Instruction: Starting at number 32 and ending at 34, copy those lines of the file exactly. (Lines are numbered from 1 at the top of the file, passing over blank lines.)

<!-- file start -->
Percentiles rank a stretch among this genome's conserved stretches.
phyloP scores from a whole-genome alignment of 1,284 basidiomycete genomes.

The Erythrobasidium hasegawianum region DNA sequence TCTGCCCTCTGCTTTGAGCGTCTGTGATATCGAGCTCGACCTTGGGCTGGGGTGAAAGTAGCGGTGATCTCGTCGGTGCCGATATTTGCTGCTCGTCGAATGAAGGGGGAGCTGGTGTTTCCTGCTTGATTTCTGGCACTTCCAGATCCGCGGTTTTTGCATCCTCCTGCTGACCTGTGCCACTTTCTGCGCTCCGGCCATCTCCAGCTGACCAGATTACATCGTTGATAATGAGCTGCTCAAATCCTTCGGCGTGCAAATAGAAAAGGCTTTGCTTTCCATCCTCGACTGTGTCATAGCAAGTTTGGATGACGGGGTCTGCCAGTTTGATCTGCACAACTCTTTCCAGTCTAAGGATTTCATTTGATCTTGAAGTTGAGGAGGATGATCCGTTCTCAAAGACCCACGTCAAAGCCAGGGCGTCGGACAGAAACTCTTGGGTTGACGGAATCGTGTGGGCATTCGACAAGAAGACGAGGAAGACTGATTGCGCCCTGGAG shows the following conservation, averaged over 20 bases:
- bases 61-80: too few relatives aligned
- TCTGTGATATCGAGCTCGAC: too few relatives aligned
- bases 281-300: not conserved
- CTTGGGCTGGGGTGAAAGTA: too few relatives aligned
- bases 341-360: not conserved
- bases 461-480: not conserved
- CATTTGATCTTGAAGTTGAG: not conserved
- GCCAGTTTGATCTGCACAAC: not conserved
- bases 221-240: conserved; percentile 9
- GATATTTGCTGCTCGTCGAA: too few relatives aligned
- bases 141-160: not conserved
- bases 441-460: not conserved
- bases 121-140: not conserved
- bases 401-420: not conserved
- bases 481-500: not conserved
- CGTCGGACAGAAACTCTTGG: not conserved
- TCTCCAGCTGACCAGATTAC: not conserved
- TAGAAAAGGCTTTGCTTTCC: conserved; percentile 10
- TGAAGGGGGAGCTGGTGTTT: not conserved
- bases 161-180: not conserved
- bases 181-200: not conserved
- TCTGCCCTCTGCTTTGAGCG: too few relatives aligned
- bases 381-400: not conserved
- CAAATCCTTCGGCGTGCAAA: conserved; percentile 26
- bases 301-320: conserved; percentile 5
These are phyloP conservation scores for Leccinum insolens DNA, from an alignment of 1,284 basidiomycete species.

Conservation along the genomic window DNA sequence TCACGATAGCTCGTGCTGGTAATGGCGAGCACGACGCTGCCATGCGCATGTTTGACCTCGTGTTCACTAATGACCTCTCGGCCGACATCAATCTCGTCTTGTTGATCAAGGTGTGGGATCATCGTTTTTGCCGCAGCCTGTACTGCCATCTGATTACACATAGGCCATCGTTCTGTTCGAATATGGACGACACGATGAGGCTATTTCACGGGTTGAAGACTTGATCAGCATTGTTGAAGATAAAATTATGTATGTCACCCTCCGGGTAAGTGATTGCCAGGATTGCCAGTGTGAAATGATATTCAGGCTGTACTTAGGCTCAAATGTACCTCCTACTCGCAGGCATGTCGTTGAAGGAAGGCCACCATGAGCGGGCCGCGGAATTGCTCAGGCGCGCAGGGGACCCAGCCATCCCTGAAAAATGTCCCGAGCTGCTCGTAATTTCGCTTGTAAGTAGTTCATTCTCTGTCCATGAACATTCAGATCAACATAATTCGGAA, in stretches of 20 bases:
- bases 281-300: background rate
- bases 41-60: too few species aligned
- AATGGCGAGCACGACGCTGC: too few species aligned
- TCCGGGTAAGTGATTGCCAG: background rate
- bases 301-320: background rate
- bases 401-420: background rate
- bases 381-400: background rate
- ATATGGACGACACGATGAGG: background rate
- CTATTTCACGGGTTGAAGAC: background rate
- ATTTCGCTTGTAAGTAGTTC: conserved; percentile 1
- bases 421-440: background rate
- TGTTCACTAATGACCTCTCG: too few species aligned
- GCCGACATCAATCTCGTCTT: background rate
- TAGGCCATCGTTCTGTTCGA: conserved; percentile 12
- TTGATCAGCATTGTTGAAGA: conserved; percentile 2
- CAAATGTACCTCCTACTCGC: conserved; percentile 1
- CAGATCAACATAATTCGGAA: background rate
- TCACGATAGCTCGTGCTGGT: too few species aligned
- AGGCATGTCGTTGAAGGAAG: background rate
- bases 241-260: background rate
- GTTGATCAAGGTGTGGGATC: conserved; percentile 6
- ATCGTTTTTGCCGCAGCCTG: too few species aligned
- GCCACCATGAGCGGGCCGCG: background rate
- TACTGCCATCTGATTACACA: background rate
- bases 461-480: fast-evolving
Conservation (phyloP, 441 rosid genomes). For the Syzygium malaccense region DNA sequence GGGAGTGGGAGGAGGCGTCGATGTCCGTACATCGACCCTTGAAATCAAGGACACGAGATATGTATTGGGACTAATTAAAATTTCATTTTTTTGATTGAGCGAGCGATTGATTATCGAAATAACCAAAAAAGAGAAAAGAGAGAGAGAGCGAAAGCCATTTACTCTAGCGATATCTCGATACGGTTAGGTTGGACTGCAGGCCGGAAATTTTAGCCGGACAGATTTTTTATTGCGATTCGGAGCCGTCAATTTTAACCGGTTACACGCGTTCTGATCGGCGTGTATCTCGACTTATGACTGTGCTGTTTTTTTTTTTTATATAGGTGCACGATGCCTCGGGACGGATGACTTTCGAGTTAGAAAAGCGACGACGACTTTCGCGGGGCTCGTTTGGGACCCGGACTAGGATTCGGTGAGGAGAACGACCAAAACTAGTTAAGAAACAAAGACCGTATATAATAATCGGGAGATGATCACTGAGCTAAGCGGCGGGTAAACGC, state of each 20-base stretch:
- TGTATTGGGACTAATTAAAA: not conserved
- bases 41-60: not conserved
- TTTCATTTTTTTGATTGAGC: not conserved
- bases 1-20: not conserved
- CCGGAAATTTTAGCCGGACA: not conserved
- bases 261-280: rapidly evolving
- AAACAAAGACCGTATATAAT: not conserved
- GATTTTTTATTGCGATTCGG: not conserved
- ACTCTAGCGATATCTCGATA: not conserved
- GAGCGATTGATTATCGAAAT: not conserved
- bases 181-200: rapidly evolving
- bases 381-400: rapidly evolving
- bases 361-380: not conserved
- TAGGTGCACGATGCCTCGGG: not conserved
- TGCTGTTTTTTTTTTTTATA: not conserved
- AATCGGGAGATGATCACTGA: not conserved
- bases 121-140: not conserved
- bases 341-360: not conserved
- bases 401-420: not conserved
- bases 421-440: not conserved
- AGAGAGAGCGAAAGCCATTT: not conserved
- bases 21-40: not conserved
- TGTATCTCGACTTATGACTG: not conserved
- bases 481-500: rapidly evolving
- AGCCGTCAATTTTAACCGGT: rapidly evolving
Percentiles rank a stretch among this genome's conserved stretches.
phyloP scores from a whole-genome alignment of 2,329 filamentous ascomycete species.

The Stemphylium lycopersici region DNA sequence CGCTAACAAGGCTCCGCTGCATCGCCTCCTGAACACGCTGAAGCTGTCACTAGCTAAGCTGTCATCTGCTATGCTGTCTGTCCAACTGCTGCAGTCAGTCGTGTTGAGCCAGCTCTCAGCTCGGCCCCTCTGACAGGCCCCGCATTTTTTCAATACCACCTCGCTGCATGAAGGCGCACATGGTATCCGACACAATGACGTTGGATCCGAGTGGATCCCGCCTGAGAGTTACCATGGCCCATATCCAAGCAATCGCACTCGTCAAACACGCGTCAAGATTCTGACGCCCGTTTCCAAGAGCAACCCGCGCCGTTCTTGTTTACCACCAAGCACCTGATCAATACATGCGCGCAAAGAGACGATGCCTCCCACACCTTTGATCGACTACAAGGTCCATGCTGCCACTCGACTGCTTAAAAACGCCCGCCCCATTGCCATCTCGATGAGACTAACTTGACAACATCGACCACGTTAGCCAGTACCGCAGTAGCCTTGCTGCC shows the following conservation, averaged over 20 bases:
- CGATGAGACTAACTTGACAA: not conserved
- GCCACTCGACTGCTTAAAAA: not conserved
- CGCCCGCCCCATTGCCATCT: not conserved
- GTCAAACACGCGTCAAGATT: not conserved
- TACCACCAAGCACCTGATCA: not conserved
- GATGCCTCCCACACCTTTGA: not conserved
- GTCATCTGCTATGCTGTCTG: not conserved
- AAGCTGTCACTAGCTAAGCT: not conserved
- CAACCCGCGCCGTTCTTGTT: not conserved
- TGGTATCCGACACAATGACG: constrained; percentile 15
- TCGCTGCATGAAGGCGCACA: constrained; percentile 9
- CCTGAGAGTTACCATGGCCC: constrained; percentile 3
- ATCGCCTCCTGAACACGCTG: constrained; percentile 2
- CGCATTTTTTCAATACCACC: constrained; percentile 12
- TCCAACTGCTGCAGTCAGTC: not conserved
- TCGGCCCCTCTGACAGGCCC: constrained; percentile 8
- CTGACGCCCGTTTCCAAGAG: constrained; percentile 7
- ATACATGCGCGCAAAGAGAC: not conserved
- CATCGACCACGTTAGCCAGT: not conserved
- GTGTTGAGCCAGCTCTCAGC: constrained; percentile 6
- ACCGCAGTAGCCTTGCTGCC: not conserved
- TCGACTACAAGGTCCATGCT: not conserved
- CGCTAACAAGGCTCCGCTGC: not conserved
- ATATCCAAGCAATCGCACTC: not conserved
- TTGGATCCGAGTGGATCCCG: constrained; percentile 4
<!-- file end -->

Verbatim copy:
- bases 41-60: too few species aligned
- AATGGCGAGCACGACGCTGC: too few species aligned
- TCCGGGTAAGTGATTGCCAG: background rate